The Sounders and Mexican side Club Necaxa played a scoreless game most of the night until trading goals in the final eight minutes for a 1-1 draw. Alvaro Fernandez opened the scoring late, but Necaxa got the equalizer in the 89th minute.

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Winning their first MLS Cup title last December gained the Sounders entry into next year’s CONCACAF Champions League round, where beating a Mexican club team will be key to advancing.

So, the 1-1 draw played Saturday night in a “friendly” against Liga MX side Club Necaxa was viewed as more than a chance to give extra playing time to non-starters while several Sounders mainstays undertake World Club qualifiers with various national teams.

Prior to allowing a 90th-minute equalizer by Alejandro Diaz off a turnover, the Sounders had done a thorough job adjusting to the Mexican team’s style of play.

“It was a bit like the Columbus Crew,’’ said Sounders midfielder Cristian Roldan, the night’s designated captain as Osvaldo Alonso was rested. “On the ball. Directly to feet. Not too many long balls. We tried to press them a little bit so they would take long balls and set traps, but I think in the second half they did a lot better playing through us.

“But I think a lot of international and especially Mexican sides play that way, so it’s always a good way to see where we’re at.’’

A crowd of 38,045 at CenturyLink Field saw the Sounders control the balance of play and more of the scoring opportunities throughout. But they didn’t break through until some high pressure in the 83rd minute forced a turnover that midfielder Harry Shipp pounced on deep in Necaxa’s end.

Shipp, starting in forward Clint Dempsey’s typical center spot, sent a nifty pass to Alvaro Fernandez down the left side. And Fernandez, who’d lost his starting role to Shipp two games earlier, deposited a perfect shot past Necaxa keeper Marcelo Barovero to open the scoring.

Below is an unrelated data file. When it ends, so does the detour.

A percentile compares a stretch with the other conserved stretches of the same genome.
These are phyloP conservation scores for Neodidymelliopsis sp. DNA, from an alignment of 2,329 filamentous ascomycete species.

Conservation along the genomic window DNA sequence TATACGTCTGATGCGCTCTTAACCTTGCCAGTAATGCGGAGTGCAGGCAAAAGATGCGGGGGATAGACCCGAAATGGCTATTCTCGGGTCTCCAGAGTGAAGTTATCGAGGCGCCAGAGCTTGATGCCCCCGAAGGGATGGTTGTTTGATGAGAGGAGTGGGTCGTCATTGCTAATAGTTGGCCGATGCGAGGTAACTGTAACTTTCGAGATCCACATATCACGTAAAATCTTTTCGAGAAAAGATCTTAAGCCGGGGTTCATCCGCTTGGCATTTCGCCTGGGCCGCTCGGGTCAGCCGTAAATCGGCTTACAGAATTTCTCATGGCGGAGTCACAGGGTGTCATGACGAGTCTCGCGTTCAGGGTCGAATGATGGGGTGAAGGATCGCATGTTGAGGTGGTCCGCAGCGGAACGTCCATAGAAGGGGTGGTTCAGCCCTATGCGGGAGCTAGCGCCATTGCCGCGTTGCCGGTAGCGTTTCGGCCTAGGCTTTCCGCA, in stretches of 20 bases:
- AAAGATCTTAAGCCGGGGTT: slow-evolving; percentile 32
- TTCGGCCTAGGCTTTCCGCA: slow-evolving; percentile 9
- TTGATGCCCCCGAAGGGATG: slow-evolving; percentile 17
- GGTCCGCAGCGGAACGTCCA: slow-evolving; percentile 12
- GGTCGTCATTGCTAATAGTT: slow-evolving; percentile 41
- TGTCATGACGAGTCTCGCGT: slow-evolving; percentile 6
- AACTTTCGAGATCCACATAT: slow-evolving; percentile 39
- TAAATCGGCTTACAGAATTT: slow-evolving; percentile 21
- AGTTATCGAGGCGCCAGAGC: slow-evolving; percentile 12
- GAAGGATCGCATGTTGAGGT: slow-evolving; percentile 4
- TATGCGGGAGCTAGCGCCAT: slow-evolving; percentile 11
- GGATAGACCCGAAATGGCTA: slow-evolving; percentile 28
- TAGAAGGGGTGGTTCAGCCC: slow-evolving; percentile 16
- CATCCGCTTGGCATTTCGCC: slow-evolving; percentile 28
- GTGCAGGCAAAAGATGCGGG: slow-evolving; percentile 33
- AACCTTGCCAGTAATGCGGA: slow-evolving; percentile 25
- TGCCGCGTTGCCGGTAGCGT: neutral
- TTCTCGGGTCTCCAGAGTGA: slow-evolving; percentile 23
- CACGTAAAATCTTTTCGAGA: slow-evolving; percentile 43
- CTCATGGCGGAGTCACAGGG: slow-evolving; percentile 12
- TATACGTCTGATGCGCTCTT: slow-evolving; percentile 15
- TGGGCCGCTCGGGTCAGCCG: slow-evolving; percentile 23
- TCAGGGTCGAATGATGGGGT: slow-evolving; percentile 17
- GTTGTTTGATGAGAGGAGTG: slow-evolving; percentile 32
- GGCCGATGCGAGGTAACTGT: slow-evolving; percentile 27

It looked like that would be enough. But a 90th-minute turnover allowed Jesus Isijara to streak down the right side before sending a cross into the box that Diaz drilled by backup Sounders keeper Tyler Miller.

“We just need to be cleaner in the back,’’ Roldan said. “It was the 89th minute and we just need to be more smart. At the same time, we’ve also got to finish our chances.’’

The Thunderbolts, as the Necaxa side goes by, aren’t exactly a powerhouse. They only recently made it back to top-level play after five years of relegation, though they did send out most of their regular lineup.

The Sounders countered with a youthful starting 11, anchored up top by veteran Will Bruin, starting at striker with Jordan Morris away with the U.S. Men’s National Team.

Sounders coach Brian Schmetzer felt his squad handled Necaxa well for the most part.

“Their style of play is, I guess you would say, not unlike some of the teams we play against,’’ Schmetzer said. “They’re a good, possession-based team. They can knock the ball around. I think the MLS has grown to a point where we can say the same things about ourselves.’’

Schmetzer had watched with delight Friday as veteran Dempsey scored a hat-trick for the U.S. in his return to national team play in 6-0 rout of Honduras.

“We were hooting and hollering at home,’’ he said. “It was good.’’

But the absence of Dempsey, Morris, Nicolas Lodeiro, Roman Torres and Joevin Jones, with Alonso, Chad Marshall and Stefan Frei resting, also allowed Schmetzer to give valuable minutes to non-starters. One of those was veteran Fernandez, the forward known as “Flaco” who didn’t miss when Shipp stole the ball late.

“As soon as I saw Shipp grab the ball I knew the pass was coming to me,’’ Fernandez said, through an interpreter. “So, I was prepared and I knew what I needed to do.’’

Fernandez was philosophical about being bumped to the bench by Shipp after the season opener.

“If I’m not playing right now, it’s because coaches are seeing some other players that are playing at a different level at this particular time,’’ he said. “I keep working all the time so I can get my opportunity when the time is right.’’